• David Osteen

Worship (Assemble) at Your Own Risk: History

Worship assembly can be risky. Just ask History.

First, I’d like us to recognize/accept that we use language as a shortcut sometimes, and by that, meaning can end up becoming blurred or lost altogether. An example of this would be the word “church”. We use the word “church” so often when talking about the “church building” that oftentimes people (especially little people) can come to think that the church is the building, that it is the brick and mortar location, rather than what it actually is - the people. The church is the people. The same problem can occur with the word “worship”. Oftentimes people use the shortcut “I’m going to worship” for “I’m going to church”, when what they really mean, and is technically/actually correct is, “I’m going to the assembly (of the church - people)” that “assembles/meets at the church building”. They are distinctions with a difference.

So why the need to establish this? In our series, we have been discussing the topic of “Worship at Your Own Risk” where we looked at many different dangers/risks involved in worshipping God. However, many likely thought of the “worship services” or “assemblies” or “going to church” whenever the word “worship” was in the title. Admittedly, in the text of some paragraphs, there may have been the implication of such; however, there are inherent risks in both.

This article exclusively considers the assembly. Christians assembling together as the church to worship God together and encourage one another in the faith. There is inherent risk in that. There always has been. There always will be. Just ask history.

In the first century, there was spiritual risk in assembling together. For example, we see from churches like that in Corinth that “a little leaven (of immorality) leavens the whole lump” I Corinthians 5:6. What’s a practical solution? Don’t assemble and meet together and that helps to eliminate the problem; right? No. That’s not the solution presented by God. God says to quarantine the immortality (sinner) - to cut them out of the dough, to remove the leaven from the lump. (I Corinthians 5:7-11)

Likewise, there was the common problem in the churches of false teachers who would introduce heresy - false doctrine. (I John 4:1) So what’s the solution? Everyone just study on their own and never assemble? Quite to the contrary, they were commanded to “test” the speakers. To quarantine the false teachers and their false teachings and to accept those who were true teachers. (I Thessalonians 5:19-22)

But there has also always been the ever-present physical/carnal dangers as well. Is the Coronavirus the first communicable disease men have faced in 2,000 years? Is it the first plague or pandemic? Again, quite the contrary. There have been plagues through the centuries. Look at how “Christians” were described at one time:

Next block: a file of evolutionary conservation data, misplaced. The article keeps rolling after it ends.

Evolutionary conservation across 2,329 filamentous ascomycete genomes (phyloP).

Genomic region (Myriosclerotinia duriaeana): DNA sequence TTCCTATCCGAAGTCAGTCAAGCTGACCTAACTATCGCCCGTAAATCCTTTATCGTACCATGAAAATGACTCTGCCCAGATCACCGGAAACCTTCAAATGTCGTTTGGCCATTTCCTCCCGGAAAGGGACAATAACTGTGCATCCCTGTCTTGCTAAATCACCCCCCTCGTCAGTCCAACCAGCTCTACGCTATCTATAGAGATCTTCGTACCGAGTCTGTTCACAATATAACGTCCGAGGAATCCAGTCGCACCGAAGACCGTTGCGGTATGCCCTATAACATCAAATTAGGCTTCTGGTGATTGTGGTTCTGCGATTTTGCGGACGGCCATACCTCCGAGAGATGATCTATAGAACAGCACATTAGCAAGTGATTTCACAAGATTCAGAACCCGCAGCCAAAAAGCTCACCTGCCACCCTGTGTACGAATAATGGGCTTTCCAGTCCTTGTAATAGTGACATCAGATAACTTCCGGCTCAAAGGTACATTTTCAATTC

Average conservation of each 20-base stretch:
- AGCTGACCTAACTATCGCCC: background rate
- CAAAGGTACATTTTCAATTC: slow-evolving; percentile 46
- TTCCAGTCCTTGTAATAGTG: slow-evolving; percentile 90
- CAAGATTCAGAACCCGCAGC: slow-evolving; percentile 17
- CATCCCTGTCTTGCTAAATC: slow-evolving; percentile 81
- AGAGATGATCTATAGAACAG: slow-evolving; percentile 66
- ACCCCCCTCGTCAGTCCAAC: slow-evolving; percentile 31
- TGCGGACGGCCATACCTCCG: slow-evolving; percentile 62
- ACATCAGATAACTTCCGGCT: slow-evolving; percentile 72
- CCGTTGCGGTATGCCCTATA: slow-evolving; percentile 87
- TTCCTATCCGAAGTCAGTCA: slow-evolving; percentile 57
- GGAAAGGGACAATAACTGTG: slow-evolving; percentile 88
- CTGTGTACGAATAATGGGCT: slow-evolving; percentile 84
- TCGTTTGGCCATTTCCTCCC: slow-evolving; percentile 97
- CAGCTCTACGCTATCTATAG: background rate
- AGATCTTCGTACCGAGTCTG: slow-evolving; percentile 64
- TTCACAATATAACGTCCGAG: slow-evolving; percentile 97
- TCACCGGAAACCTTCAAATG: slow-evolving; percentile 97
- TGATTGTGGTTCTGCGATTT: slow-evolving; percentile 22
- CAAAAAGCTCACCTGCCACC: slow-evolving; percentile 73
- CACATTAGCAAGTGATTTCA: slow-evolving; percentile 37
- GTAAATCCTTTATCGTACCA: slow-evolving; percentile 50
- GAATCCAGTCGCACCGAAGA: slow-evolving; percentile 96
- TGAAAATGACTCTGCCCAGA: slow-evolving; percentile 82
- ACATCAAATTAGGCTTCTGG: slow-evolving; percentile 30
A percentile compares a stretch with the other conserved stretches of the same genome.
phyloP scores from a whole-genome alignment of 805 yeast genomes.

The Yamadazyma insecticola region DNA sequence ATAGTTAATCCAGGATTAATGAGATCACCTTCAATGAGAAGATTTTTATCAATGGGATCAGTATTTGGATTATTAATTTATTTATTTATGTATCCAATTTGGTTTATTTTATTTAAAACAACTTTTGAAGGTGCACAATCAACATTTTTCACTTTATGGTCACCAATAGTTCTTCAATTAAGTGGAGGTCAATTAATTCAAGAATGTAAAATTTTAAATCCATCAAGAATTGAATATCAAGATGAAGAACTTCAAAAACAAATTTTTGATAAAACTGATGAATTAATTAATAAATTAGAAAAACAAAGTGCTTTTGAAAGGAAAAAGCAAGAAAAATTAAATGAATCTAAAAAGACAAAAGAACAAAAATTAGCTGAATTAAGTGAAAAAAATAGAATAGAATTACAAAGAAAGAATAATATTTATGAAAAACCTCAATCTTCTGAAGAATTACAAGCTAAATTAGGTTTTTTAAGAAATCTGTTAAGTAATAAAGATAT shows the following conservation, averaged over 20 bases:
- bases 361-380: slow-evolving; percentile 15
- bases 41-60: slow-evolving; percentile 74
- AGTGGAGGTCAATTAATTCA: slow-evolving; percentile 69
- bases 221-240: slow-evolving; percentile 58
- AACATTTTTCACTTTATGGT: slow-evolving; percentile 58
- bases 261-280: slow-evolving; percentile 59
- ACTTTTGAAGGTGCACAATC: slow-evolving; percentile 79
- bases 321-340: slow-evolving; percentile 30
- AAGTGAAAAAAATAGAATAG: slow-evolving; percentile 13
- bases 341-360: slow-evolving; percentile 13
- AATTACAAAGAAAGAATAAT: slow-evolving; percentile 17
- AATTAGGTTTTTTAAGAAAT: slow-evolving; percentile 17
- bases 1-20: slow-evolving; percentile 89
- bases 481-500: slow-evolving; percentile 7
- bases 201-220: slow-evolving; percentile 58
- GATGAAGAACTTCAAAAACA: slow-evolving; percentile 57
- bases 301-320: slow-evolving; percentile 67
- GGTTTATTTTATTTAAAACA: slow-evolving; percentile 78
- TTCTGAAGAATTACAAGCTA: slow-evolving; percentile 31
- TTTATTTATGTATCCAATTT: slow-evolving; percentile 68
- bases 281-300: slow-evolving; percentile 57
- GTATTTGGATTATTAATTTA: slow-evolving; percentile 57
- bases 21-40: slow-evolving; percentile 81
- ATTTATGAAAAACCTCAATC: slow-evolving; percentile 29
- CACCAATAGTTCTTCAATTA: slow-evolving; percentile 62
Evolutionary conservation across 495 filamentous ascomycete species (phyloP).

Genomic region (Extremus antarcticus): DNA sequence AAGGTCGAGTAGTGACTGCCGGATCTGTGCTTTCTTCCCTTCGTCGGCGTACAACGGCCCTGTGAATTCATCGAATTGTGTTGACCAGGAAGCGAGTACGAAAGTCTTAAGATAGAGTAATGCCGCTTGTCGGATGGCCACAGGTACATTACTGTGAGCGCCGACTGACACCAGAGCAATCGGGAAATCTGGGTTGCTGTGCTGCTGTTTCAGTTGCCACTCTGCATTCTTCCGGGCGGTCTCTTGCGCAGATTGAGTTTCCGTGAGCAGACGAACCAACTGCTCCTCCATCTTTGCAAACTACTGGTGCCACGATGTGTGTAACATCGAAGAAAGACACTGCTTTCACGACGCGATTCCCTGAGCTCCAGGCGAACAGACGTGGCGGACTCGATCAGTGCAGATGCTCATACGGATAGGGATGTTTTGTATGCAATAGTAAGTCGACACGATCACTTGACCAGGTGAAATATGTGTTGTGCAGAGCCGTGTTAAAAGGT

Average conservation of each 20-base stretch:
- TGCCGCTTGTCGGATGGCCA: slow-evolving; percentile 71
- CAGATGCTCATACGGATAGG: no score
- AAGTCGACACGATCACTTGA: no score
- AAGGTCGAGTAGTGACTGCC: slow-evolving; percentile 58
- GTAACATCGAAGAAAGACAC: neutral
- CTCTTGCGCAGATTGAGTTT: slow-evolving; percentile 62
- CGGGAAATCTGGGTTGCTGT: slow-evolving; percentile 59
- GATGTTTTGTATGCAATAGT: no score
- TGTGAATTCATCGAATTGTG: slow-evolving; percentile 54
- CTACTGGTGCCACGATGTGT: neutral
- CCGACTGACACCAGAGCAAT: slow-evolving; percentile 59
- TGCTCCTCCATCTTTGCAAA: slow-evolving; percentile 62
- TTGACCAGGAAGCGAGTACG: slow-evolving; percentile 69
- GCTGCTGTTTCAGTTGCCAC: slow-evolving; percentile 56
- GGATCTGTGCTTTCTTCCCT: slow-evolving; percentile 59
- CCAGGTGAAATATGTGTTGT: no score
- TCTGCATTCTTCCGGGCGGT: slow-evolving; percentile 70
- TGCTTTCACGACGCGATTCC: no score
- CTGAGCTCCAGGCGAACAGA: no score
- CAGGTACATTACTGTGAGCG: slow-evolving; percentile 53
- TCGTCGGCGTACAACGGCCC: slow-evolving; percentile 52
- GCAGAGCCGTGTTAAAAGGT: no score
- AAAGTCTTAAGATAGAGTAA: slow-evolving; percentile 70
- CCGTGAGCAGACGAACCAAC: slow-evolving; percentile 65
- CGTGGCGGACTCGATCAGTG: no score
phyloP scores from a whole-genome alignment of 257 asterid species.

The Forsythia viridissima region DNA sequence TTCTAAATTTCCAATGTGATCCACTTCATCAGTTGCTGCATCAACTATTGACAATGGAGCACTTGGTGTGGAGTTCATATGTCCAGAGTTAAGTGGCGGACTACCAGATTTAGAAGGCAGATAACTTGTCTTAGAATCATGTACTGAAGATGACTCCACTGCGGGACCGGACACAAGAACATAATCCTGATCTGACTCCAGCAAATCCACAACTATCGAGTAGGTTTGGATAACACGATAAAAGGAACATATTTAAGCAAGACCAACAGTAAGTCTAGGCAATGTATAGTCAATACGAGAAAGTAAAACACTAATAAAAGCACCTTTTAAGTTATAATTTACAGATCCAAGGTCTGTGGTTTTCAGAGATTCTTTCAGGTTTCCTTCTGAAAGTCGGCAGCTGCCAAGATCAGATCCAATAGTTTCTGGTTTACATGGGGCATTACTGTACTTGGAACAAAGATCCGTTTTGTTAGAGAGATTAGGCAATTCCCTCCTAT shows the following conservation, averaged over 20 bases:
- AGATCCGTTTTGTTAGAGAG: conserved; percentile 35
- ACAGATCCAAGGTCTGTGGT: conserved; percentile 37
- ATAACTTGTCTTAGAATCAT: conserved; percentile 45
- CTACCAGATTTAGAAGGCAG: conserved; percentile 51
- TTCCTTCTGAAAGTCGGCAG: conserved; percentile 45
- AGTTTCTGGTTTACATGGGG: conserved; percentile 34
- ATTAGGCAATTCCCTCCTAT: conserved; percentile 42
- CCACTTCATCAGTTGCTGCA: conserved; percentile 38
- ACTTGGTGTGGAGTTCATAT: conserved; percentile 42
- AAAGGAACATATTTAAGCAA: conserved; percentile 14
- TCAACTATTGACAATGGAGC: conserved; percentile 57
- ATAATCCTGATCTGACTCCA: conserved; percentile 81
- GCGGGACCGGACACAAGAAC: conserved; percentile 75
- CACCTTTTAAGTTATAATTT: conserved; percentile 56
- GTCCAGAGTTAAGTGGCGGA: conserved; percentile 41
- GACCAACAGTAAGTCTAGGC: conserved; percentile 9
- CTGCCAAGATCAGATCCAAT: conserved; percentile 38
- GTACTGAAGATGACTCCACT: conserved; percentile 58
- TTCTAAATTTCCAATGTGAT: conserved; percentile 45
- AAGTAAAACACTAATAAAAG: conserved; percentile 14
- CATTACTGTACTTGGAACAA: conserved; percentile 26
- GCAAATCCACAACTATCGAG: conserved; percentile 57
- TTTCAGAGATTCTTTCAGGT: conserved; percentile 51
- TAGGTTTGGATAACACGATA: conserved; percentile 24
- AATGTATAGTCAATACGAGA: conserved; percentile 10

“What a difference from what we are seeing today…Between 250-260 AD a terrible pandemic swept through the Roman Empire. Dionysius, an Alexandrian bishop wrote this about the Christian response: ’Most of our brother Christians showed unbounded love and loyalty, never sparing themselves and thinking only of one another. Heedless of danger, they took charge of the sick, attending to their every need and ministering to them in Christ, and with them departed this life serenely happy; for they were infected by others with the disease, drawing on themselves the sickness of their neighbors, and cheerfully accepting their pains. Many, in nursing and curing others, transferred their death to themselves and died in their stead...the best of our brothers lost their lives in this manner, a number of presbyters, deacons, and laymen winning high commendation so that death in this form, the result of great piety and strong faith, seems in every way the equal of martyrdom.’” - Daniel DeGarmo 1/19/21

Today, we have so many protections in place that it can leave us with little excuse not to fulfill the instruction to assemble and to not forsake our assembling. (Hebrews 10:24-25) “But what about the singing?”, one might protest. A study released in August of 2021 found there is no greater risk in singing than there is in talking. ( And the way that we do the singing, with people sitting apart from one another, makes it even safer.

There is likely, even in the midst of a pandemic, no safer time in the history of the O’Connor Road church of Christ to assemble and worship than right now. There will always be risks, but the risks are so minimal that it’s not “risky”; it’s not dangerous. It is not dangerous to assemble and worship together as the Lord has commanded. In fact, it is so not dangerous that one can honestly say that it is safe to assemble and worship together.

If one is sick and/or showing signs of illness they should obviously stay home so as not to increase the risk of infection to others. If one is in a “high risk” category (65+ years of age and/or serious underlying health conditions) then extra precautions can and should be taken in wisdom. The church, and its leadership in particular, are taking every precaution possible to create a safe environment where all can assemble without fear, and with total focus on the blessing at hand… worshipping together.

There have always been risks to assembling to worship. There always will be. But we can take precautions to minimize those risks and create a safe, welcoming, encouraging environment. Let’s continue to work together to do just that.

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